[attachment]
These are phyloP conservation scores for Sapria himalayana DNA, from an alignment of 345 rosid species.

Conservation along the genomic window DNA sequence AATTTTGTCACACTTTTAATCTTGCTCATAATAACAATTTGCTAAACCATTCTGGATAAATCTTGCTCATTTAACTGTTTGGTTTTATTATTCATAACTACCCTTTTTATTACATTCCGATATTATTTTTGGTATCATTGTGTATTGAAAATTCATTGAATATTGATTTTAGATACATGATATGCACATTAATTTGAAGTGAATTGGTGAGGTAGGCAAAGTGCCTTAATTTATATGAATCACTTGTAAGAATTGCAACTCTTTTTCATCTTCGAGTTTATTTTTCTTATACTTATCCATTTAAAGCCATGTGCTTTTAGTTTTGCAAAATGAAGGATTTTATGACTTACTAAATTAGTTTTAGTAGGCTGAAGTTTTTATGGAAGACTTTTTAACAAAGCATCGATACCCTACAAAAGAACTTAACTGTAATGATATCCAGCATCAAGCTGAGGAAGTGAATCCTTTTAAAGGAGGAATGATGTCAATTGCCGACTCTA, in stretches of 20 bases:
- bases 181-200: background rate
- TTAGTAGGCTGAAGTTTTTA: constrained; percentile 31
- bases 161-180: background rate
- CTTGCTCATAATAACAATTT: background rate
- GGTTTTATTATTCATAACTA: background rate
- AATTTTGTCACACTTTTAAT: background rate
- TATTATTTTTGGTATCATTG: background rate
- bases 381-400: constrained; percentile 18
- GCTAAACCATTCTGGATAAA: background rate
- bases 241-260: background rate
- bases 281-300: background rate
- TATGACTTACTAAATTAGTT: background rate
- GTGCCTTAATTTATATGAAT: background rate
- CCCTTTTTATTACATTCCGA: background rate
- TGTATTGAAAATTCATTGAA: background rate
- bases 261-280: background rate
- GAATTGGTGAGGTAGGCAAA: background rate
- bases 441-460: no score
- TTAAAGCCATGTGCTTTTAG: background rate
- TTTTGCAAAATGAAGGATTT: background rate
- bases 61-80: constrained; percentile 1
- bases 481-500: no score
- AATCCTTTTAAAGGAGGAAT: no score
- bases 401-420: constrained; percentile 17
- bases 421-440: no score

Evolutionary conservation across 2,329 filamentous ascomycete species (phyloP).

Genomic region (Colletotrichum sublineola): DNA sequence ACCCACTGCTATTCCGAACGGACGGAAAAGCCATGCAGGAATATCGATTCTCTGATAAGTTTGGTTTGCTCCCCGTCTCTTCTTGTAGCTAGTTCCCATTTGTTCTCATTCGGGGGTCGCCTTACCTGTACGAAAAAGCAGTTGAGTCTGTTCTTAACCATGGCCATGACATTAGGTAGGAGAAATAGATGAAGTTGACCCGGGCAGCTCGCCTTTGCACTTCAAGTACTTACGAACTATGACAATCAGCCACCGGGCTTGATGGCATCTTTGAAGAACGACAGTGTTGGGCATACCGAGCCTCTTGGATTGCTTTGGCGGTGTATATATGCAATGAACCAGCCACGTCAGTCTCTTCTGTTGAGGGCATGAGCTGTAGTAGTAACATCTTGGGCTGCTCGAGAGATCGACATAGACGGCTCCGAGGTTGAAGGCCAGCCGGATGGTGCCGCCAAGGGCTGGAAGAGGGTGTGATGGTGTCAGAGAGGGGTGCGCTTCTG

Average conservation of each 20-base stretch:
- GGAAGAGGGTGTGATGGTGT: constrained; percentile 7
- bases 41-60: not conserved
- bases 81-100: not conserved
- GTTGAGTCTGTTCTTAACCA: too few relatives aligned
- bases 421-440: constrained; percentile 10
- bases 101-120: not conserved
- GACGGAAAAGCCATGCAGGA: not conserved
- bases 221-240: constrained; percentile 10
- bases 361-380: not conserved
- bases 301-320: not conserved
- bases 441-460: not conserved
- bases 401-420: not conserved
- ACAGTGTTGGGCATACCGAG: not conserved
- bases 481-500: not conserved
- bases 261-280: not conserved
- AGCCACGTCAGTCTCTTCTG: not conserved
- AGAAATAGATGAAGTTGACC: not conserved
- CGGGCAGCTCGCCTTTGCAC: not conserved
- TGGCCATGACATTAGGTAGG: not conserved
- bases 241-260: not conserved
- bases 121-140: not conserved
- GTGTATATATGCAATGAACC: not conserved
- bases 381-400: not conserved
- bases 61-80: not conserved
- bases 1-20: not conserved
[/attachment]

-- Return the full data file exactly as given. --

These are phyloP conservation scores for Sapria himalayana DNA, from an alignment of 345 rosid species.

Conservation along the genomic window DNA sequence AATTTTGTCACACTTTTAATCTTGCTCATAATAACAATTTGCTAAACCATTCTGGATAAATCTTGCTCATTTAACTGTTTGGTTTTATTATTCATAACTACCCTTTTTATTACATTCCGATATTATTTTTGGTATCATTGTGTATTGAAAATTCATTGAATATTGATTTTAGATACATGATATGCACATTAATTTGAAGTGAATTGGTGAGGTAGGCAAAGTGCCTTAATTTATATGAATCACTTGTAAGAATTGCAACTCTTTTTCATCTTCGAGTTTATTTTTCTTATACTTATCCATTTAAAGCCATGTGCTTTTAGTTTTGCAAAATGAAGGATTTTATGACTTACTAAATTAGTTTTAGTAGGCTGAAGTTTTTATGGAAGACTTTTTAACAAAGCATCGATACCCTACAAAAGAACTTAACTGTAATGATATCCAGCATCAAGCTGAGGAAGTGAATCCTTTTAAAGGAGGAATGATGTCAATTGCCGACTCTA, in stretches of 20 bases:
- bases 181-200: background rate
- TTAGTAGGCTGAAGTTTTTA: constrained; percentile 31
- bases 161-180: background rate
- CTTGCTCATAATAACAATTT: background rate
- GGTTTTATTATTCATAACTA: background rate
- AATTTTGTCACACTTTTAAT: background rate
- TATTATTTTTGGTATCATTG: background rate
- bases 381-400: constrained; percentile 18
- GCTAAACCATTCTGGATAAA: background rate
- bases 241-260: background rate
- bases 281-300: background rate
- TATGACTTACTAAATTAGTT: background rate
- GTGCCTTAATTTATATGAAT: background rate
- CCCTTTTTATTACATTCCGA: background rate
- TGTATTGAAAATTCATTGAA: background rate
- bases 261-280: background rate
- GAATTGGTGAGGTAGGCAAA: background rate
- bases 441-460: no score
- TTAAAGCCATGTGCTTTTAG: background rate
- TTTTGCAAAATGAAGGATTT: background rate
- bases 61-80: constrained; percentile 1
- bases 481-500: no score
- AATCCTTTTAAAGGAGGAAT: no score
- bases 401-420: constrained; percentile 17
- bases 421-440: no score

Evolutionary conservation across 2,329 filamentous ascomycete species (phyloP).

Genomic region (Colletotrichum sublineola): DNA sequence ACCCACTGCTATTCCGAACGGACGGAAAAGCCATGCAGGAATATCGATTCTCTGATAAGTTTGGTTTGCTCCCCGTCTCTTCTTGTAGCTAGTTCCCATTTGTTCTCATTCGGGGGTCGCCTTACCTGTACGAAAAAGCAGTTGAGTCTGTTCTTAACCATGGCCATGACATTAGGTAGGAGAAATAGATGAAGTTGACCCGGGCAGCTCGCCTTTGCACTTCAAGTACTTACGAACTATGACAATCAGCCACCGGGCTTGATGGCATCTTTGAAGAACGACAGTGTTGGGCATACCGAGCCTCTTGGATTGCTTTGGCGGTGTATATATGCAATGAACCAGCCACGTCAGTCTCTTCTGTTGAGGGCATGAGCTGTAGTAGTAACATCTTGGGCTGCTCGAGAGATCGACATAGACGGCTCCGAGGTTGAAGGCCAGCCGGATGGTGCCGCCAAGGGCTGGAAGAGGGTGTGATGGTGTCAGAGAGGGGTGCGCTTCTG

Average conservation of each 20-base stretch:
- GGAAGAGGGTGTGATGGTGT: constrained; percentile 7
- bases 41-60: not conserved
- bases 81-100: not conserved
- GTTGAGTCTGTTCTTAACCA: too few relatives aligned
- bases 421-440: constrained; percentile 10
- bases 101-120: not conserved
- GACGGAAAAGCCATGCAGGA: not conserved
- bases 221-240: constrained; percentile 10
- bases 361-380: not conserved
- bases 301-320: not conserved
- bases 441-460: not conserved
- bases 401-420: not conserved
- ACAGTGTTGGGCATACCGAG: not conserved
- bases 481-500: not conserved
- bases 261-280: not conserved
- AGCCACGTCAGTCTCTTCTG: not conserved
- AGAAATAGATGAAGTTGACC: not conserved
- CGGGCAGCTCGCCTTTGCAC: not conserved
- TGGCCATGACATTAGGTAGG: not conserved
- bases 241-260: not conserved
- bases 121-140: not conserved
- GTGTATATATGCAATGAACC: not conserved
- bases 381-400: not conserved
- bases 61-80: not conserved
- bases 1-20: not conserved